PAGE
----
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Old 02-21-2011, 05:28 AM   #1
Adol
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minimum needed to compile sources


Hello,

I'm pretty new to the linux terminal and trying to do everything with it lately.

I want to practice compiling programs and such. It's working for me now with no problems on OpenSuse 11.3 but I have so many compilers and dev packs installed that I dont really know whats being used. Eventualy I want to keep and use only whats really needed.

My question is:

1. Is there a list of programs that need to be installed in order to compile anything or do I need different things for different programs.

For example do I need different things installed to compile mplayer vs atidrivers.

2. What are the minimum programs needed to compile?

I know there are many RPMs available and its safer to use them but this is my test machine I want to use to learn the insides and processes of linux so if I really mess it up its no problem.
 
Old 02-21-2011, 05:55 AM   #2
NitinkumarYemul
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I don't think there is list of programs that you install and it will compile everything. Different programs uses different libraries and depending on that you can install required packages. For example mplayer uses different codec libraries and games uses different graphics libraries.
 
Old 02-21-2011, 06:09 AM   #3
i92guboj
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Quote:
Originally Posted by Adol View Post
Hello,

I'm pretty new to the linux terminal and trying to do everything with it lately.

I want to practice compiling programs and such. It's working for me now with no problems on OpenSuse 11.3 but I have so many compilers and dev packs installed that I dont really know whats being used. Eventualy I want to keep and use only whats really needed.
Experience will tell you.

Quote:
My question is:

1. Is there a list of programs that need to be installed in order to compile anything or do I need different things for different programs.

For example do I need different things installed to compile mplayer vs atidrivers.
Different programs will have (probably) different requirements. For a starter, there are thousands of programming languages. You will need a different compiler for each language (well, for most of them). For example, if you program is written in C++ you you need g++ to compile it (or another C++ compiler). If your program is written in C then your compiler is gcc. If your program is written using Gambas you will need such environment to compile it. Java programs will need the java compiler and probably the java run time environment. The list continues: perl, lisp, python, etc. You get the idea.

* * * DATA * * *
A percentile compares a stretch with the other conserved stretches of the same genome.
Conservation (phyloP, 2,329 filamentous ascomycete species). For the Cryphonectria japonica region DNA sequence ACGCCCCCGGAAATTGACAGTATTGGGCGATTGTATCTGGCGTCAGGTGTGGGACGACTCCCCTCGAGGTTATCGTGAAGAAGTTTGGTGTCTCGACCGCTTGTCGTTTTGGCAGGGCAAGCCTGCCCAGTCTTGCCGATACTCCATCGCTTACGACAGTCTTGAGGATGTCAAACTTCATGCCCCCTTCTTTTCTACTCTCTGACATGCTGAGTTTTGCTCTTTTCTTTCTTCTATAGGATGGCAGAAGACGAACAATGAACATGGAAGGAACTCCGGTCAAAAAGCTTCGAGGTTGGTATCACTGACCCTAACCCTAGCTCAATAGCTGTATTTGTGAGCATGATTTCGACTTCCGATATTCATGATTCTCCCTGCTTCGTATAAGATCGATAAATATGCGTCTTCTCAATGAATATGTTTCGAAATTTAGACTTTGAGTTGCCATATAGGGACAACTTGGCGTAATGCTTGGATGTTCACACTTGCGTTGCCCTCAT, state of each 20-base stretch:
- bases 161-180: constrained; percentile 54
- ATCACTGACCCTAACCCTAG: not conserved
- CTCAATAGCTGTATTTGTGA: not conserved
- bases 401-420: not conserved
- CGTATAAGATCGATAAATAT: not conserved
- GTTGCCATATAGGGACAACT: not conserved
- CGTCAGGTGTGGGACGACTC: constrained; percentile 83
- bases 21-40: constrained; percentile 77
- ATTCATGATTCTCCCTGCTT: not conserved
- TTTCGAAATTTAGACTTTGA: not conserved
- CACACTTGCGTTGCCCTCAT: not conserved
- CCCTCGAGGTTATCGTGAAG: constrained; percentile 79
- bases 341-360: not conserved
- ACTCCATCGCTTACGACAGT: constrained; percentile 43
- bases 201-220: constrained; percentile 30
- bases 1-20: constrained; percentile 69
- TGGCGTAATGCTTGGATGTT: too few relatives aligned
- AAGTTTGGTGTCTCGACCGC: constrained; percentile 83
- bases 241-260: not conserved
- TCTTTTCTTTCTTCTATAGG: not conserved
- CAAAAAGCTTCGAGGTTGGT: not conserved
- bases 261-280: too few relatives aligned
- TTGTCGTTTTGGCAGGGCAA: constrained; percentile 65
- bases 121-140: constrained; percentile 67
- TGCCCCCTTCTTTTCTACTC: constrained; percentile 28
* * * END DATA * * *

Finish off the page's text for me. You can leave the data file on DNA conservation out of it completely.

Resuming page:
Then there are libs. A qt-based program will need qt installed on your system AND the development stuff for QT. Some programs will need the kernel sources or at least the headers (ati-drivers, and most drivers, definitely do need this). Some program could use SDL to do the drawing or sound output, some others could use allegro, libao or alsa directly, or maybe phonon, gstreamer, xine, or whatever else.


Quote:
2. What are the minimum programs needed to compile?
A good starting point is the gnu toolchain, which includes binutils, the gnu C compiler and some common tools like "make".

Quote:
I know there are many RPMs available and its safer to use them but this is my test machine I want to use to learn the insides and processes of linux so if I really mess it up its no problem.
You might be interested in LFS (linux from scratch).
 
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Old 02-21-2011, 07:21 AM   #4
Adol
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Quote:
Originally Posted by i92guboj View Post

You might be interested in LFS (linux from scratch).
Thanks for the information.

Actually I'm planning to use LFS after I learn the fundamentals a little with OpenSuse.

So basically I should install many dev packs, compilers and libs? Are these usually listed in the source documentation?
 
Old 02-21-2011, 09:17 AM   #5
i92guboj
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Sources can come in a number of ways. Most commons are compressed packages of some kind (tar.*, 7z, zip...) or from some kind of rcs repository (via cvs, svn, bazaar, git...). In any case, once you download and/or uncompress the package, most likely you will find some kind of README or INSTALL file(s) which should list the dependencies and whatever special requirements you might need to meet to compile the package.

What packages you will need to install will often depend on your distro. On binary distros, source and header packages usually are named like something-dev or something-devel, in Gentoo you get this for free, because of its nature (being a source-based metadistro).
 
1 members found this post helpful.
Old 02-21-2011, 09:33 AM   #6
jschiwal
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You can add an RPM source repository in YaST2. Often when a package needs a library, you will need the *-devel version of those same libraries. You will need to install of those libraries, but the more packages you build, the less you will need in the future.

Be sure to run "./configure --help" to see what build options are available.
 
Old 02-21-2011, 10:02 AM   #7
Adol
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Thank you very much everyone.
 
  


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